In an effort to keep seagulls at bay, staff at Ogden Point have fashioned a “tree” and installed it on the roof of the warehouse at Pier A, hoping to attract eagles instead.
With a metal frame supporting real branches, the tree stands atop the building, maintained by Western Stevedoring.
General manger John Briant said the solution is two-fold; the hope is that if the area can become an eagle gathering ground, the seagulls will find a new spot to congregate and leave their droppings and the eagles will nest there, rather than atop the masts on which they tend to frequent.
“We have eagles here and they come and nest on top of the high tailor masts, which is not a great place for them to be sitting,” he said. “It’s slippery and there’s high voltage up there.”
The idea – suggested by local biologist Jacques Sirois of Nature Hood Canada – was the result of discussions about how to tackle the problem. In addition to the tree, Western Stevedoring uses “sky dancers,” the inflatable tube-shaped figures that dance in the wind.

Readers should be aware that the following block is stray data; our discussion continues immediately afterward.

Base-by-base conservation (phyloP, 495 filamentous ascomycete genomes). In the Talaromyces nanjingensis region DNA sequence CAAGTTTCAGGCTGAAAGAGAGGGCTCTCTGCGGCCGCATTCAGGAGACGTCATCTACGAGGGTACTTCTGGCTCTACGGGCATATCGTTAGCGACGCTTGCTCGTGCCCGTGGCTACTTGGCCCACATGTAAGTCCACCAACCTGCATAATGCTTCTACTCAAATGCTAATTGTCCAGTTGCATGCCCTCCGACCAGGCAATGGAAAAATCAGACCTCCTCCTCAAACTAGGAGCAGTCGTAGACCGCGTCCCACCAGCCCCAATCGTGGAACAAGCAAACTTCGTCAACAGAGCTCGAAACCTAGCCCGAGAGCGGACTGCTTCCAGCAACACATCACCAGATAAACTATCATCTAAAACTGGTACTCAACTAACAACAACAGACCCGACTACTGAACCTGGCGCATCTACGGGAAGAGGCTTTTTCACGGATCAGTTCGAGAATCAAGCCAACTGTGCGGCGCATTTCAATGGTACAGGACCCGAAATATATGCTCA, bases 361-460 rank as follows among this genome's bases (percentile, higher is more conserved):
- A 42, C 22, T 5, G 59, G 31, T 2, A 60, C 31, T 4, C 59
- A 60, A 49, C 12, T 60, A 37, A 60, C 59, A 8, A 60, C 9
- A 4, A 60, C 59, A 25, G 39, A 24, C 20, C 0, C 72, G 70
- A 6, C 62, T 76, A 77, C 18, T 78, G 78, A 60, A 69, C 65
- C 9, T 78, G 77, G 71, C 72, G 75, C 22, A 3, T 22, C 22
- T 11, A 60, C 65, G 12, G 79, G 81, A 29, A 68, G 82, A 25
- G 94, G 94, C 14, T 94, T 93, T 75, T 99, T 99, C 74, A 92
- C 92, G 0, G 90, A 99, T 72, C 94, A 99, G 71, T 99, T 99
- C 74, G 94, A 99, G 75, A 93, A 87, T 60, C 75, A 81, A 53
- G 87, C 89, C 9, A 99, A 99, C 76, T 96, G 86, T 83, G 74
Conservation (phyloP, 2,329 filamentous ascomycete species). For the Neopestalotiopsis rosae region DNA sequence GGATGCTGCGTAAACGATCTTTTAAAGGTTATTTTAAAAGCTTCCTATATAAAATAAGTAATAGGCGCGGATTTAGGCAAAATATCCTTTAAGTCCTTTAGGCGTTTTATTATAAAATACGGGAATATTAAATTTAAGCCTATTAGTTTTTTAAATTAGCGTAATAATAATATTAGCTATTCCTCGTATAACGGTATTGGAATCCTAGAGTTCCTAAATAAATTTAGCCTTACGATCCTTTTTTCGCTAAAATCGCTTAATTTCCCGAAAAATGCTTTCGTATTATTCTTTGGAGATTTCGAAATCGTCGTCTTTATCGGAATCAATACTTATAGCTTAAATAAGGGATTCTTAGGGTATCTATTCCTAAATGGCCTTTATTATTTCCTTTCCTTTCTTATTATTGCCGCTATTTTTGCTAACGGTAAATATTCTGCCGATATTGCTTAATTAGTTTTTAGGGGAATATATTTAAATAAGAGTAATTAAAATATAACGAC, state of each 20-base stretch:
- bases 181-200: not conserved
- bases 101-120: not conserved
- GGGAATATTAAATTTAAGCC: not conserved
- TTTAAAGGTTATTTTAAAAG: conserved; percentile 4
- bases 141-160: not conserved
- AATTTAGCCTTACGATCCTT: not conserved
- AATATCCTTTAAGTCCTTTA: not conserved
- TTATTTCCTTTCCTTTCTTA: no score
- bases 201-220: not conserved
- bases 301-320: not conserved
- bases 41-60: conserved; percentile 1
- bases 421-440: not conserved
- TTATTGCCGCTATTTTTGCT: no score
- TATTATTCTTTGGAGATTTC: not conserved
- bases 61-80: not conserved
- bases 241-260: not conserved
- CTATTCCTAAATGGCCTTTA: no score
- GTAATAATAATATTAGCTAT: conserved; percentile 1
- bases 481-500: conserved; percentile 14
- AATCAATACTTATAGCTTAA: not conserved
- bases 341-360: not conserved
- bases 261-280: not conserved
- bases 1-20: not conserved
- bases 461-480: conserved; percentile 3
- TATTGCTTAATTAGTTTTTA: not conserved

“The problem with seagulls is they become very accustomed to movement,” Briant says. “So anything you put in their path, they will soon figure out does not pose a threat.”
The spontaneity of the dancers has been the best solution, he adds.
As for the eagles, they’re known to frequent Ogden Point in the summer, so Briant hopes the amount of seagull excrement will drop before the tourists arrive.